Saturday, August 1, 2009
S. Korea fishing boat taken to N. Korea port after traveling over the NLL
Observers wait to see if boat’s crew will be repatriated or become a factor in inter-Korean negotiations
Posted on : Jul.31, 2009 12:45 KST
The 29-ton South Korean fishing boat with four crew members crossed the Northern Limit Line (NLL) on Thursday morning as it was catching squid. The fishing boat was brought back to the North Korean port of Jangjon by a North Korean patrol boat. The repatriation of the crew is expected to become a new factor in inter-Korean relations.
Unification Ministry Spokesman Chun Hae-sung said Thursday that at around 6:17 a.m., the 800 Yeonanho, a squid boat from Geojin, Gangwon Province, was on its way home after fishing in international waters in the East Sea when it was intercepted and towed by a North Korean patrol boat some 20 nautical miles northeast of the port of Jejin. The boat was about seven nautical miles across the NLL when it was towed. A military official said the boat left Geojin Harbor at 1:30 p.m. the previous day to catch squid in the distant seas. On its way home, however, it appears its GPS equipment malfunctioned and it entered North Korean waters. The boat entered the North Korean port of Jangjon near the Kumgang Mountains at around 9:30 a.m. Thursday.
A military official said they used a wireless radio to tell the North Korean patrol boat twice that the boat had gone off-course and asked that it be allowed to return south, but there was no response. The South Korean government sent a message through the inter-Korean maritime authority communication net demanding the speedy repatriation of the boat and its crew. North Korea responded in the afternoon via the same communication net, informing South Korean authorities that relevant bodies were currently investigating the incident. The four men on the boat include skipper Park Gwang-seon, chief engineer Kim Yeong-gil, and crewmen Kim Bok-man and Lee Tae-yeol (53).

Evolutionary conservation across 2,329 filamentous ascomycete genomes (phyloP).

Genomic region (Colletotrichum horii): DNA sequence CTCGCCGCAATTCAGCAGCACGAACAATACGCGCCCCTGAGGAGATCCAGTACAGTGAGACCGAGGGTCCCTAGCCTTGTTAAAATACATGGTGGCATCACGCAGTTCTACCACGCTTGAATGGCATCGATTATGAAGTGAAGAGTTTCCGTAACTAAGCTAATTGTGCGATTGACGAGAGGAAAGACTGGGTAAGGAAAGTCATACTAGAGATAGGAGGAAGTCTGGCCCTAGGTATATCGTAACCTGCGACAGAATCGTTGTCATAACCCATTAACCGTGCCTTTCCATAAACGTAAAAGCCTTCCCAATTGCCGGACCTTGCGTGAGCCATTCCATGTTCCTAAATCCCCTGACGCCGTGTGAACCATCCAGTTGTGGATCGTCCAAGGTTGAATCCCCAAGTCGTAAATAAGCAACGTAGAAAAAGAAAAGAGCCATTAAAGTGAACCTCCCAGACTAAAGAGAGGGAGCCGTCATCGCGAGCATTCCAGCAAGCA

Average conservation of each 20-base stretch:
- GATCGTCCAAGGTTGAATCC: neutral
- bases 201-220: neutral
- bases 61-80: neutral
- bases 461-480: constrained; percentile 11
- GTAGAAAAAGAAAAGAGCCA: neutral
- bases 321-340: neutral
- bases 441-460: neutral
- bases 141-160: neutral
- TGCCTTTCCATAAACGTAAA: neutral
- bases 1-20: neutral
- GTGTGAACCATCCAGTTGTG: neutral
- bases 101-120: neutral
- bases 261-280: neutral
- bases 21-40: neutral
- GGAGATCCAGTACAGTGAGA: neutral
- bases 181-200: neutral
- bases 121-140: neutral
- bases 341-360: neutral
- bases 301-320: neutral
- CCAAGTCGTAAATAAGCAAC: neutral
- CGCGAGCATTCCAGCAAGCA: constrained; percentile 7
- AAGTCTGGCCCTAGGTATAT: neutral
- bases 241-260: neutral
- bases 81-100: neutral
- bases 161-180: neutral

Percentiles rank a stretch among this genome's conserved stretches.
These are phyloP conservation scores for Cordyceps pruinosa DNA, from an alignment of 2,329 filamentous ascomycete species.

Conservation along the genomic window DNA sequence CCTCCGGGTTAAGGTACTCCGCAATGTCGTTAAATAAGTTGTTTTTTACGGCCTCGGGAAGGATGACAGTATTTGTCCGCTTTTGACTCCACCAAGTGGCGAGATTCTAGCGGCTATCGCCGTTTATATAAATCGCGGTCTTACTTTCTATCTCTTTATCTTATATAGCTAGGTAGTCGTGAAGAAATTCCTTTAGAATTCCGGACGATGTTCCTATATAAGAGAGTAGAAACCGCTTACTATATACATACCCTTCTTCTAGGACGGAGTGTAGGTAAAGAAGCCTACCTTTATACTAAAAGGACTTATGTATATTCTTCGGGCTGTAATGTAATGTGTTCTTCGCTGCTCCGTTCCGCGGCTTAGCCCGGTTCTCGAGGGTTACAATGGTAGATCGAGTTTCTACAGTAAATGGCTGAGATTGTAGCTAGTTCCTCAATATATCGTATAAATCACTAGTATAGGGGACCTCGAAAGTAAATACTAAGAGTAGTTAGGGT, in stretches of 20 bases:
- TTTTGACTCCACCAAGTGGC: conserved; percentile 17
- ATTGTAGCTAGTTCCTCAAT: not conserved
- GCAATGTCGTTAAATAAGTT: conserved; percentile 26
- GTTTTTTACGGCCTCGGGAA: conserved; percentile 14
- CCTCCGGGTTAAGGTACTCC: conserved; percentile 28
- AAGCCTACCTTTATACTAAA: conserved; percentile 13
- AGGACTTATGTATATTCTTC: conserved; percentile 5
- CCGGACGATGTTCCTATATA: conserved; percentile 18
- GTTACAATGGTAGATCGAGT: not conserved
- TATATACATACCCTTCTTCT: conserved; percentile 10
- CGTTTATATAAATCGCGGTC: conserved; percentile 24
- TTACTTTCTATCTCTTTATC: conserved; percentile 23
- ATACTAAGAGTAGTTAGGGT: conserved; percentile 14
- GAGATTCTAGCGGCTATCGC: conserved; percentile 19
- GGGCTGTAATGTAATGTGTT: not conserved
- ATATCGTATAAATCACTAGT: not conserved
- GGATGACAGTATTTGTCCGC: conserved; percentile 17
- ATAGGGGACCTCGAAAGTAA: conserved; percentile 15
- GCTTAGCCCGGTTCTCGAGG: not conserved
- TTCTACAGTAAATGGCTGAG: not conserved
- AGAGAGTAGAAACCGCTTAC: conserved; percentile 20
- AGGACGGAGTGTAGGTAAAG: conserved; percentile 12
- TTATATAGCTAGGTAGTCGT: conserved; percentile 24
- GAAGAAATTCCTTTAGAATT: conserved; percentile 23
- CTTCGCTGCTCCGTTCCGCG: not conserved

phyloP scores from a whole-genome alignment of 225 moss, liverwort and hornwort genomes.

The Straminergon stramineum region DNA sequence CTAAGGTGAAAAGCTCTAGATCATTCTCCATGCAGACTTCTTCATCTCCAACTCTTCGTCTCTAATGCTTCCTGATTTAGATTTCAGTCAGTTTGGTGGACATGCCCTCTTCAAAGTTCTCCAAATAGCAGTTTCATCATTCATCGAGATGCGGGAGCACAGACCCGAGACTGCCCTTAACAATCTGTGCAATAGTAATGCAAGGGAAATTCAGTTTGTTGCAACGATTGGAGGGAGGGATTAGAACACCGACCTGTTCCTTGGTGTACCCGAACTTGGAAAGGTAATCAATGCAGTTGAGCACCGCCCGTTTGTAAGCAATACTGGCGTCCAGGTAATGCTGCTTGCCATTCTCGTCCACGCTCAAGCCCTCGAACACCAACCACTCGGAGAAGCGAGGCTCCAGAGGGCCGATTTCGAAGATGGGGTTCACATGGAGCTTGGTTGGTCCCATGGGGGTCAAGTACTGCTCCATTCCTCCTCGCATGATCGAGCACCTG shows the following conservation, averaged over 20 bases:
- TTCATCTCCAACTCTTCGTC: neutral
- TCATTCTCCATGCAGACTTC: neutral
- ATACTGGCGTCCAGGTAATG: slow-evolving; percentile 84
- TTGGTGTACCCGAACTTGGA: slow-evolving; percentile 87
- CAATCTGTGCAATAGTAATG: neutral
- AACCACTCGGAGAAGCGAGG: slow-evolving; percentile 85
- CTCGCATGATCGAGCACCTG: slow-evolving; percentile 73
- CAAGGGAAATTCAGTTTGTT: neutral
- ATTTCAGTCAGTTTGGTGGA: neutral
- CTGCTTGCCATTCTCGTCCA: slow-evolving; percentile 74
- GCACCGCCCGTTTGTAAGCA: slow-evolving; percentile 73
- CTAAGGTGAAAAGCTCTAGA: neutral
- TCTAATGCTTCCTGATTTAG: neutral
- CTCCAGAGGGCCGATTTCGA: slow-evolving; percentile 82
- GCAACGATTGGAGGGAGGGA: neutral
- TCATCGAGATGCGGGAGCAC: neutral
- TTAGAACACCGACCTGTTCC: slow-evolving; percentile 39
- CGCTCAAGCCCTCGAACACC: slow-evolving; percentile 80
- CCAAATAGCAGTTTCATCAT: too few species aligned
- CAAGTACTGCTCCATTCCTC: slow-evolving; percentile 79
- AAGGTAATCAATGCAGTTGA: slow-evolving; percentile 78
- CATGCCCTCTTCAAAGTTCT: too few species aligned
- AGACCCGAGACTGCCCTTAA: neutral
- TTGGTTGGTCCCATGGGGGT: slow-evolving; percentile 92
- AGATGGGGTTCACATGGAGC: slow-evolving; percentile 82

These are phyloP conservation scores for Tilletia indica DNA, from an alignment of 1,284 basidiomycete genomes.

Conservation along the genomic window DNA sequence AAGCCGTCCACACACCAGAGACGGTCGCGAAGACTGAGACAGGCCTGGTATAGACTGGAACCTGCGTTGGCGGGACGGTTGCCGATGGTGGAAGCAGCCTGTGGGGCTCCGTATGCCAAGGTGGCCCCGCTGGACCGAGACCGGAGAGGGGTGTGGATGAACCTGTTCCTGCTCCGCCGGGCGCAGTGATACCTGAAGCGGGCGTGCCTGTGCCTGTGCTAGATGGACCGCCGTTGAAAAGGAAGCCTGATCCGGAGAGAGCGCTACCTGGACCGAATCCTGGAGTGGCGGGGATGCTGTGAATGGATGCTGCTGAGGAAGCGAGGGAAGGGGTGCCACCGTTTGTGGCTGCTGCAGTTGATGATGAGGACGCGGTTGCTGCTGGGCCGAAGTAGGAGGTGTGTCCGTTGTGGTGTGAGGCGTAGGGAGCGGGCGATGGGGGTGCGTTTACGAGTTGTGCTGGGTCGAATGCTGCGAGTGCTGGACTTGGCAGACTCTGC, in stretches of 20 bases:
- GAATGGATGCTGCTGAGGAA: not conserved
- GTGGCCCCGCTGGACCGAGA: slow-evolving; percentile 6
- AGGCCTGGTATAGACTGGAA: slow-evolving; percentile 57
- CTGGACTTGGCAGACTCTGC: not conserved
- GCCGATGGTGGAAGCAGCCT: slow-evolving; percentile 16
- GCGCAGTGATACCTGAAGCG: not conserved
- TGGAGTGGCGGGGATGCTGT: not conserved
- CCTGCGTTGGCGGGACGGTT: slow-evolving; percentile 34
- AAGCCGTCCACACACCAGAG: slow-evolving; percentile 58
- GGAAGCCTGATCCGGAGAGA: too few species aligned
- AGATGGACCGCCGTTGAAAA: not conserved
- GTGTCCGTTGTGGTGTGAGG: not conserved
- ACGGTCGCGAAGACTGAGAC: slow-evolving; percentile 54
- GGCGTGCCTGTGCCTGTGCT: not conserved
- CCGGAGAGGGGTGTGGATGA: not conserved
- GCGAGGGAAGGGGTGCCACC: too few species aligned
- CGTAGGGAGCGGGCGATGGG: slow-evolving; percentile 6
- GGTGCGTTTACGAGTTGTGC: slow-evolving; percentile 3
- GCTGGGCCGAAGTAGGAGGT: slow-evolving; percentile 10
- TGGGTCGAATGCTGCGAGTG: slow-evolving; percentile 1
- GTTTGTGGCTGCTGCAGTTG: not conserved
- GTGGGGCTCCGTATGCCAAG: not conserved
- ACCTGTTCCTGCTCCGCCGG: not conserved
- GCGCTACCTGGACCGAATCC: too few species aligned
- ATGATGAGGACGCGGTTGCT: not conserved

Since the 2000 inter-Korean summit, North Korea has freed stray South Korean fishing boats that have accidentally crossed the NLL within a couple of days after conducting a brief investigation. In April 2005, for instance, North Korea returned the fishing boat Hwangmanho after its skipper crossed the NLL in a state of severe drunkenness. In December of the same year, the Ujinho was returned in 18 days.
In the case of North Korean boats that wander south, the South Koreans, too, have returned anyone who did not wish to defect. Chun said two North Korean fishing boats crossed the NLL in the West Sea this year, however, both boats were immediately repatriated in the name of humanitarianism, he said.
If North Korea follows these precedents, it will be a positive sign for inter-Korean relations. Observers are saying if North Korea treats this incident, the first of a South Korean fishing boat crossing the NLL since the Lee Myung-bak administration took office, similar to how it has in the past by applying the principle of repatriation, it could signal that North Korea does not want to further aggravate its relationship with South Korea.
Observers are adding, however, that the crew’s repatriation could be delayed if North Korea intends to negotiate or apply pressure by drawing out the length of the investigation. It the crew becomes a negotiating card with South Korea, one could see this incident as opening another channel in the currently blocked-up inter-Korean relationship. On the other hand, if North Koreas uses the crew to apply pressure on South Korea, it would mean it now has another “hostage” card to play, in addition to the currently detained Hyundai Asan employee who had been working in Kaesong (Gaseong) and negatively effect inter-Korean relations.
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